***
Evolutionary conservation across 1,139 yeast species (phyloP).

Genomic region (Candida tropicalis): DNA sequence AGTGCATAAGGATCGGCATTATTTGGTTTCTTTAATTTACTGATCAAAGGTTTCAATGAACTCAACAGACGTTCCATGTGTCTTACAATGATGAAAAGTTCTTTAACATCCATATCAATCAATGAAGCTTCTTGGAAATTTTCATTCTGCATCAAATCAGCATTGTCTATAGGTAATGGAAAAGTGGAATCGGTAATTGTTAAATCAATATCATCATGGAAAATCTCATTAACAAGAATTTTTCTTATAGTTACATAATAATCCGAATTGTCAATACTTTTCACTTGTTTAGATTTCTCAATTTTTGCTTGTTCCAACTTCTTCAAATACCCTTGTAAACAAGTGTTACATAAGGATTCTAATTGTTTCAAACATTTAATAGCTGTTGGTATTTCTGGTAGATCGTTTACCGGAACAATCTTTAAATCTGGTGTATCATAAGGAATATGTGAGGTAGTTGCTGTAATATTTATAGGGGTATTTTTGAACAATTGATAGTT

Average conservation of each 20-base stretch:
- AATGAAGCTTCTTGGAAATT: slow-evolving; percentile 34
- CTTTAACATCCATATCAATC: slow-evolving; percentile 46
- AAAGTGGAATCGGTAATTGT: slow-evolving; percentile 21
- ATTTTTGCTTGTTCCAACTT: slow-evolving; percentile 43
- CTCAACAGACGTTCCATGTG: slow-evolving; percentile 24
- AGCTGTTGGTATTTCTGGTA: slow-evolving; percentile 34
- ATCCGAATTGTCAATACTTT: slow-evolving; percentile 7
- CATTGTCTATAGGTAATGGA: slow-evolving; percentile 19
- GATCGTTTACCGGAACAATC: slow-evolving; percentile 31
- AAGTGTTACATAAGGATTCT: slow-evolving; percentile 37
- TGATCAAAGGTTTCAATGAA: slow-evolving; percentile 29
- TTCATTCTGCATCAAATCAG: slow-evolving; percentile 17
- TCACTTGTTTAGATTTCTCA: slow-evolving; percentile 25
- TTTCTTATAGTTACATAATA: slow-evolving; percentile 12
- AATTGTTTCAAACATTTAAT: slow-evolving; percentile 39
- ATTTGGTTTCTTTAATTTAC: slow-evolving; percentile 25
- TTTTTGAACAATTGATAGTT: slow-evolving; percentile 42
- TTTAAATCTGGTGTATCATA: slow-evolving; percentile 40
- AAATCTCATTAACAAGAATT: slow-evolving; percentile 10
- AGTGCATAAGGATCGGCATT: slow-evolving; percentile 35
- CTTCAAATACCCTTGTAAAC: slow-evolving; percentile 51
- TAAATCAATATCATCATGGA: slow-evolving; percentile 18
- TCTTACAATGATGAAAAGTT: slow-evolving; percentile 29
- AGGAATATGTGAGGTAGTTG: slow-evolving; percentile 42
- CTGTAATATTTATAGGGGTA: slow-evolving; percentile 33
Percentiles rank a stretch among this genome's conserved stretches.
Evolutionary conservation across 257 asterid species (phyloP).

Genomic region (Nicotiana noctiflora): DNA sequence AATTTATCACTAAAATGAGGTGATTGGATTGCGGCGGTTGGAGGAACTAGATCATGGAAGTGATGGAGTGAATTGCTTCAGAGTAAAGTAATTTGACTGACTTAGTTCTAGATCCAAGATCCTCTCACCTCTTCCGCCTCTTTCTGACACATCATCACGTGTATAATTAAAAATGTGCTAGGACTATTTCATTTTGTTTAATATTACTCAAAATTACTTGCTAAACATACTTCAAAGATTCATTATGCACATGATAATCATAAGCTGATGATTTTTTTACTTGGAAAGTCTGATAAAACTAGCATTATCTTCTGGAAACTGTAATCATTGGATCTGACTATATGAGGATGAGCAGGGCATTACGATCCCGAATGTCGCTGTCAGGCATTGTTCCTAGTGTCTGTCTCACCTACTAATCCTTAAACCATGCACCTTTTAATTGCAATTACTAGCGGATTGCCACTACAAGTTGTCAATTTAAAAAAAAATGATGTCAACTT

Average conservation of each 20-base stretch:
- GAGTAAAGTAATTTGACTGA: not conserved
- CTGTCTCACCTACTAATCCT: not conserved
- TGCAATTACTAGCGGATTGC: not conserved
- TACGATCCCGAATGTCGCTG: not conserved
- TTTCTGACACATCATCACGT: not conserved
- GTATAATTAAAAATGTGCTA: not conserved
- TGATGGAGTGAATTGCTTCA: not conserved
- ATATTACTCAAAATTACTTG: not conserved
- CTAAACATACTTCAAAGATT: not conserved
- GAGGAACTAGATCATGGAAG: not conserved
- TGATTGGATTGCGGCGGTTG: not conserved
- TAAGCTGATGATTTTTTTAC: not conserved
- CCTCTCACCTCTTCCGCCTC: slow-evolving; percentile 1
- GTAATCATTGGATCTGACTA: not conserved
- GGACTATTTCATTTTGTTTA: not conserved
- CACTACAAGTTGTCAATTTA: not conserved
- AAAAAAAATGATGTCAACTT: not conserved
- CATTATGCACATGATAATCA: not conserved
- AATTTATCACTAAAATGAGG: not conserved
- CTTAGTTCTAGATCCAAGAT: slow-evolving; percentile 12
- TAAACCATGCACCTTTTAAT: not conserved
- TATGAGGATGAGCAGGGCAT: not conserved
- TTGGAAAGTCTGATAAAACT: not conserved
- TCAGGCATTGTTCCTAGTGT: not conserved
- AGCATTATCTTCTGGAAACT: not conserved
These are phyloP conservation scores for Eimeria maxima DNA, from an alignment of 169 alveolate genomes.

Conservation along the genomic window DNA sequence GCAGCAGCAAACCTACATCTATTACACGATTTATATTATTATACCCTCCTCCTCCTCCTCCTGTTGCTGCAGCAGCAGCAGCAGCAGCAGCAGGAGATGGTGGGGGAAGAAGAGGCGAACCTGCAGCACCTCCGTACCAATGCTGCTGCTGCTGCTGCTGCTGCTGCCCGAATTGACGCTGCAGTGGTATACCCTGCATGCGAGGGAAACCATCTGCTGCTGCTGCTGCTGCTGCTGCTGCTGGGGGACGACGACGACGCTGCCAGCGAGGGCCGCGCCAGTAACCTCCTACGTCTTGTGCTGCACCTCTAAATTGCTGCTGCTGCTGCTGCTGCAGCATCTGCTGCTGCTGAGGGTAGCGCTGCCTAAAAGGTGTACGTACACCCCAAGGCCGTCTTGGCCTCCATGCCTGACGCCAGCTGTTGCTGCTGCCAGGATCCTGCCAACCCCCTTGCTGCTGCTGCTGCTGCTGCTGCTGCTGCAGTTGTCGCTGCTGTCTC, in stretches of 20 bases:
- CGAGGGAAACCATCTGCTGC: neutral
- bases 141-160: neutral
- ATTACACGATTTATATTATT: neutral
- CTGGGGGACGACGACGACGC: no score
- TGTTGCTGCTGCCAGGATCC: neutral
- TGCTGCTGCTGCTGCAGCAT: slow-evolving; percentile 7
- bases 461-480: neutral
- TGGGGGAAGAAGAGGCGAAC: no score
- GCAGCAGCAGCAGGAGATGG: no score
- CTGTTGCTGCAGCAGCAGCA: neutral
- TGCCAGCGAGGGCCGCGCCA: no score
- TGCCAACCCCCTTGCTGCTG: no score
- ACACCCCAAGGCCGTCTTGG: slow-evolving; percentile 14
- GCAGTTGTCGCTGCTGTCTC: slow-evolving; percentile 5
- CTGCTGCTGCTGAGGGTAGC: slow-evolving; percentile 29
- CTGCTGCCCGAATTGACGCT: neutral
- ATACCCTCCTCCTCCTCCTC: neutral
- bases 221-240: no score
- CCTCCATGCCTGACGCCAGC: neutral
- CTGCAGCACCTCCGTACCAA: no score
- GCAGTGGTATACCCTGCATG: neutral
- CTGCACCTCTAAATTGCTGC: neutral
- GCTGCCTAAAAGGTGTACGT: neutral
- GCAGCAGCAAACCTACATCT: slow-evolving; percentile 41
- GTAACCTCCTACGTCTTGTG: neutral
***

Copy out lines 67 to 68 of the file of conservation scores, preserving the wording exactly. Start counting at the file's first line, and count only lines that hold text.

- TGGGGGAAGAAGAGGCGAAC: no score
- GCAGCAGCAGCAGGAGATGG: no score